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A Christmas Wish: More Supply Please

The clouds over the U.S. economy are dissipating as one of two key constraints on activity is fading. Thanks to an improving health situation amid ramped-up vaccination efforts, people are traveling again, going to concerts, and engaging in a host of social activities that were crushed over the summer months by the Delta variant. To be sure, the economy is not out of the woods, as case counts are rising again and winter is rapidly approaching, sending people indoors where infections are more likely to spread. But assuming a serious fourth wave of Covid-19 is avoided, the stage is set for a vigorous rebound in activity over the closing months of the year.

Indeed, the fourth quarter is clearly off to a hot start. Consumers stepped up spending in October, job growth exceeded expectations, and factories ramped up production. Forecasters are upping their growth estimates for the October-December period, which is on track to more than double the dismal 2.0 percent pace recorded in the third quarter. Retailers are primed for the best holiday shopping season in decades and companies are reporting stronger profits than expected.

But a second constraint that is yet to clear up is putting a damper on the good vibes. Simply put, labor and supply shortages are preventing the economy from growing as fast as it otherwise would. Worse, these shortages are contributing to the strongest inflation flare-up in thirty years, creating enormous problems for policymakers. The Federal Reserve may well have to speed up its plan to remove monetary support for the economy, cutting bond purchases by greater amounts than intended and raising its policy rate sooner than projected at its September policy meeting. Leading Fed officials still believe that an improving health situation will ease the shortages and bring inflation under control. That belief is being sorely tested.

Festive Holiday Shopping

If October is any indication, consumers are poised to open their wallets wide during the holiday shopping season. Retail sales surged by a stronger-than-expected 1.7 percent during the month, lifting the total 21 percent above pre-pandemic levels. Consumers have plenty of cash, thanks to massive government transfer payments over the past 18 months, a reviving job market and healthy balance sheets, reflecting surging stock prices and home values. Indeed, sales would have been even stronger if retailers had more goods in inventory; auto dealers in particular are struggling to keep up with demand owing to a computer chip shortage that has suppressed the production of motor vehicles.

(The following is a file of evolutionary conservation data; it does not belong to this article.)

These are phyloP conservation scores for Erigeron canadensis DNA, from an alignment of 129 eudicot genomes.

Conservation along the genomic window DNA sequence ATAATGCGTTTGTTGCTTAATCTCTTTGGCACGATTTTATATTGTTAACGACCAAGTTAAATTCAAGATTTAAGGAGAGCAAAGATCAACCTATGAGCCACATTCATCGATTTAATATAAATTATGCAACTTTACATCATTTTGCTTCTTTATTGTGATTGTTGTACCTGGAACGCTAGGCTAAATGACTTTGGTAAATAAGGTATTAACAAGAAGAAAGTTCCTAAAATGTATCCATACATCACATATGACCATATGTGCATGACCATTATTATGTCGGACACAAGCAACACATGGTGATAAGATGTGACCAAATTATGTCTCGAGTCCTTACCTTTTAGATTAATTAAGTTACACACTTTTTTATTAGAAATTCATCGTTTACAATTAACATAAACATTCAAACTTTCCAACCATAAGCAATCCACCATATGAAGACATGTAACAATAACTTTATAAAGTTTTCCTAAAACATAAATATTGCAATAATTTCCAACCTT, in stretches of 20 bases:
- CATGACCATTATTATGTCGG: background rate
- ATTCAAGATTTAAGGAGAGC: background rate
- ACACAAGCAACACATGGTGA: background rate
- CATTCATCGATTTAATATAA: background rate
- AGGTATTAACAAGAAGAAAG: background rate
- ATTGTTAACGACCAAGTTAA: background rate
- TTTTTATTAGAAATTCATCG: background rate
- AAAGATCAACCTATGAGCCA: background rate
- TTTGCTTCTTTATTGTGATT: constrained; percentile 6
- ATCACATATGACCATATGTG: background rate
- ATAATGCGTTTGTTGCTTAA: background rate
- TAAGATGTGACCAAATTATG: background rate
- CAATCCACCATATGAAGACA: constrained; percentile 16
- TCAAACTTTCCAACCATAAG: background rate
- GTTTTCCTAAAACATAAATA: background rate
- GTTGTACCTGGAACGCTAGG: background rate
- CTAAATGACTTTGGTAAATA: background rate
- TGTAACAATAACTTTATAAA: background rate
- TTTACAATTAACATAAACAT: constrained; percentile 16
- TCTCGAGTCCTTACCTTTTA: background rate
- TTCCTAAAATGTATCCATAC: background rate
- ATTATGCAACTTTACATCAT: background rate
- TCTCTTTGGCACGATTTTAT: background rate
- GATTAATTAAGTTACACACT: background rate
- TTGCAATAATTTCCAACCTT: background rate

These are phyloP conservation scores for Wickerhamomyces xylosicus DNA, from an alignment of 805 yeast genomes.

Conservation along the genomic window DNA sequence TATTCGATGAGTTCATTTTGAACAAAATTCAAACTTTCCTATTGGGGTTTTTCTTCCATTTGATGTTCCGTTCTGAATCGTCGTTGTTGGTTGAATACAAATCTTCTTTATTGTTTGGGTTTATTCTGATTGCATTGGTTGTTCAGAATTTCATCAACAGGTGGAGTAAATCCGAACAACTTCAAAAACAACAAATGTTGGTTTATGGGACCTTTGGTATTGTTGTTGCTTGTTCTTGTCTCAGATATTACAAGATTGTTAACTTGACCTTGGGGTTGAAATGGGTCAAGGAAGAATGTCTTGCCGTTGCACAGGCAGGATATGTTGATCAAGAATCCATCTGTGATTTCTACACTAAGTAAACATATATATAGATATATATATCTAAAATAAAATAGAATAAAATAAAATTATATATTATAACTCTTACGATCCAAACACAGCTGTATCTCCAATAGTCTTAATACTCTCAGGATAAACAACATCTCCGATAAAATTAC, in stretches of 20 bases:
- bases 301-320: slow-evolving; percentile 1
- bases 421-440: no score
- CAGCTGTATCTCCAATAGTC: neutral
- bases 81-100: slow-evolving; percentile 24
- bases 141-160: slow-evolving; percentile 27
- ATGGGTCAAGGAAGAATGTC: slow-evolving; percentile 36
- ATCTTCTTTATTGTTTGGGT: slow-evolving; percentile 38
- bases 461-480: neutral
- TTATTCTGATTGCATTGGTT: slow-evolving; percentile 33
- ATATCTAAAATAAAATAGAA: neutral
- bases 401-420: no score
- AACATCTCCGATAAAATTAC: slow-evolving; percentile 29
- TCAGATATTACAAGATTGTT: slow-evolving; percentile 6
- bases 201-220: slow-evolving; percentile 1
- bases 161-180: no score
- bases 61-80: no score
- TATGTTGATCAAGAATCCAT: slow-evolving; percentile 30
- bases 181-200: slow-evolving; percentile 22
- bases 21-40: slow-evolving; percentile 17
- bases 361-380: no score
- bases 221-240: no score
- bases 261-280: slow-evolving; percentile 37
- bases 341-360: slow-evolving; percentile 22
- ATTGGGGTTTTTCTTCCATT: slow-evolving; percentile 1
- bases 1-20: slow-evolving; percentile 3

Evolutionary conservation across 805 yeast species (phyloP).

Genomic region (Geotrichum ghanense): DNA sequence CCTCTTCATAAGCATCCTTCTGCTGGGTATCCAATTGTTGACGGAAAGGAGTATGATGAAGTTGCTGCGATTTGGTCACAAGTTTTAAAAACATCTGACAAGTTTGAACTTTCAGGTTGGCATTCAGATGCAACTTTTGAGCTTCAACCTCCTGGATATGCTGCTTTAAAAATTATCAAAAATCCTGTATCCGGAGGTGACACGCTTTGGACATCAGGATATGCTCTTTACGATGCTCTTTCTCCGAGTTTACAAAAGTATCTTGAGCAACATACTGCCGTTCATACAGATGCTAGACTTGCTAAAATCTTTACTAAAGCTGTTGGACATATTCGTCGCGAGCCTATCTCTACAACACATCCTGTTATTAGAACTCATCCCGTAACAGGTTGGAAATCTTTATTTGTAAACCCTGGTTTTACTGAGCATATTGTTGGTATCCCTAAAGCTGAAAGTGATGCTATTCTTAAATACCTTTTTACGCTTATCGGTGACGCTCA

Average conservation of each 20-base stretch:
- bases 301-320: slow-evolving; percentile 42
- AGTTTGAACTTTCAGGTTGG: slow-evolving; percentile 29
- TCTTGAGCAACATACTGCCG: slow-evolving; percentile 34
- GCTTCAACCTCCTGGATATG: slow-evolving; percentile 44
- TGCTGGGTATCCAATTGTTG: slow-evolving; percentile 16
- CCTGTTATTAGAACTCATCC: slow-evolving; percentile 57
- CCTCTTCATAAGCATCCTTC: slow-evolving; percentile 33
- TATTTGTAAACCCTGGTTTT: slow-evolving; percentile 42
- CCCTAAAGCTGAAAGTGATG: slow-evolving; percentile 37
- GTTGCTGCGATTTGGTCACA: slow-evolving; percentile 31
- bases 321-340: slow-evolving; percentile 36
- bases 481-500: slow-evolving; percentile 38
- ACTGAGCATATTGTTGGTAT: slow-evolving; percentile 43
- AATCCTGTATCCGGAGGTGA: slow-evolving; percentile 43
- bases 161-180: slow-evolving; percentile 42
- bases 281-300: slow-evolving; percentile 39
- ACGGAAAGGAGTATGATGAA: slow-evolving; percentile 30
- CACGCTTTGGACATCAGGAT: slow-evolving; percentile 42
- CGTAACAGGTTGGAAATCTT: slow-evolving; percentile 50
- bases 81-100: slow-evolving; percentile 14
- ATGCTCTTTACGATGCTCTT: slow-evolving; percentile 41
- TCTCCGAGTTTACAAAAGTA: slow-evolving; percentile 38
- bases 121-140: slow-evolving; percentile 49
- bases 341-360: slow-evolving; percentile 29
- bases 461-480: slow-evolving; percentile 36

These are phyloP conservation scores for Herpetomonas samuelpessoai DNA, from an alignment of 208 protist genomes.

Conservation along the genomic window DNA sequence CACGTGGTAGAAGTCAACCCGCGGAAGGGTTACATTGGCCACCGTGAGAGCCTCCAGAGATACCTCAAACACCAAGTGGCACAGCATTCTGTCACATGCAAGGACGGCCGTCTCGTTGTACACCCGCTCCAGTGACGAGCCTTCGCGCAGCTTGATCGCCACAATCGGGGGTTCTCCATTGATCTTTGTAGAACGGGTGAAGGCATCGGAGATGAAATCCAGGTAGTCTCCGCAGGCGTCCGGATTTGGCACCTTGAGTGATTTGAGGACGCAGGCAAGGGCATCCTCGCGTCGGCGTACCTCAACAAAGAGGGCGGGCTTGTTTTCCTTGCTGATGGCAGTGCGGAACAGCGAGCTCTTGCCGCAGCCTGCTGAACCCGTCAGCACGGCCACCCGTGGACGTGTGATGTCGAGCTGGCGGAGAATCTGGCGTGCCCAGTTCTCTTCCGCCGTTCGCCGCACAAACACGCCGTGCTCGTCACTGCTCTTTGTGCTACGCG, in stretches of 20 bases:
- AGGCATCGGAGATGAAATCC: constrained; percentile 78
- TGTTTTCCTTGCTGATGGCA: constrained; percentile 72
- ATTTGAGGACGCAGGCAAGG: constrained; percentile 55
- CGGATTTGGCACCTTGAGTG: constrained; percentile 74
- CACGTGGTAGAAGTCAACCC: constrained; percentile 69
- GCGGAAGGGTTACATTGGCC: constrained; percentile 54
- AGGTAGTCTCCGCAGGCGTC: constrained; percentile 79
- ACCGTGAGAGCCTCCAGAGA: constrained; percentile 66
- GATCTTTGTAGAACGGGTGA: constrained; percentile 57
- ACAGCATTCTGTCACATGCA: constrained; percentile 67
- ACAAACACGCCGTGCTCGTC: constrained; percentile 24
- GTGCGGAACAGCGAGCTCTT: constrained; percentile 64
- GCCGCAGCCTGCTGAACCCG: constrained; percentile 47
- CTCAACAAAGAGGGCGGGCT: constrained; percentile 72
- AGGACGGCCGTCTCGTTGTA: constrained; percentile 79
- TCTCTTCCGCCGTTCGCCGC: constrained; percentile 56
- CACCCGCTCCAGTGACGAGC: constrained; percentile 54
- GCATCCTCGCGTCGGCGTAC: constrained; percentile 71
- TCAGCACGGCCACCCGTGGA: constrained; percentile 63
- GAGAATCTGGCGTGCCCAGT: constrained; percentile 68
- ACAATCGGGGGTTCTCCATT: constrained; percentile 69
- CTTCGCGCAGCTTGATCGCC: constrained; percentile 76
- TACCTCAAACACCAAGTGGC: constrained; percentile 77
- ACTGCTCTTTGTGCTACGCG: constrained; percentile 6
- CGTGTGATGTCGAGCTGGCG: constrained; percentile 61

Indeed, the details of the retail sales report suggest that consumers may have started their holiday shopping early out of fear of product shortages. That certainly would come as no surprise, given the drumbeat of headline-grabbing reports in the media regarding supply chain disruptions and delivery delays that encourage shoppers to get their orders in early. Not coincidentally, among the strongest gains at retailers in October were electronics and appliances, products that are traditionally purchased for holiday gifts.

If that’s the case, it may be premature to extrapolate the strong retail report into a blockbuster holiday shopping season. To the extent consumers are pulling forward their purchases to avoid shortages, some payback in subsequent months could be expected. Given the seasonal pattern of sales points to strong increases in November and December, any shortfall in demand due to payback from early shopping would translate into weak sales reports for those months on a seasonally adjusted basis. That, in turn, would convey a confusing message to the Federal Reserve and investors, raising the possibility of a policy mistake and heightened market turmoil.

Shifting Buying Patterns

If there were any disappointment with holiday sales, it would most likely come from supply disruptions, not from a shortfall in demand, even if consumers pulled forward some purchases. As noted, households are in great financial shape to make this the strongest holiday spending season since 1999. In addition to the massive government income support and asset gains, households accumulated more than $2 trillion in excess savings from unspent funds during the pandemic.

What’s more, the health situation has vastly improved; more than 75 percent of adults are vaccinated and new infections fell by more than 50 percent in September and October. While the current uptick in virus cases is worrying, booster shots are becoming more widely available, which should restore waning immunity for those already vaccinated. As the health situation improves, people will be eager to resume normal activities that involve in-person gatherings, such as dining out, traveling, and other services that health concerns had discouraged. Lingering fears of infection stifled sales at restaurants and bars in October, the one disappointment of an otherwise solid retail sales report for that month.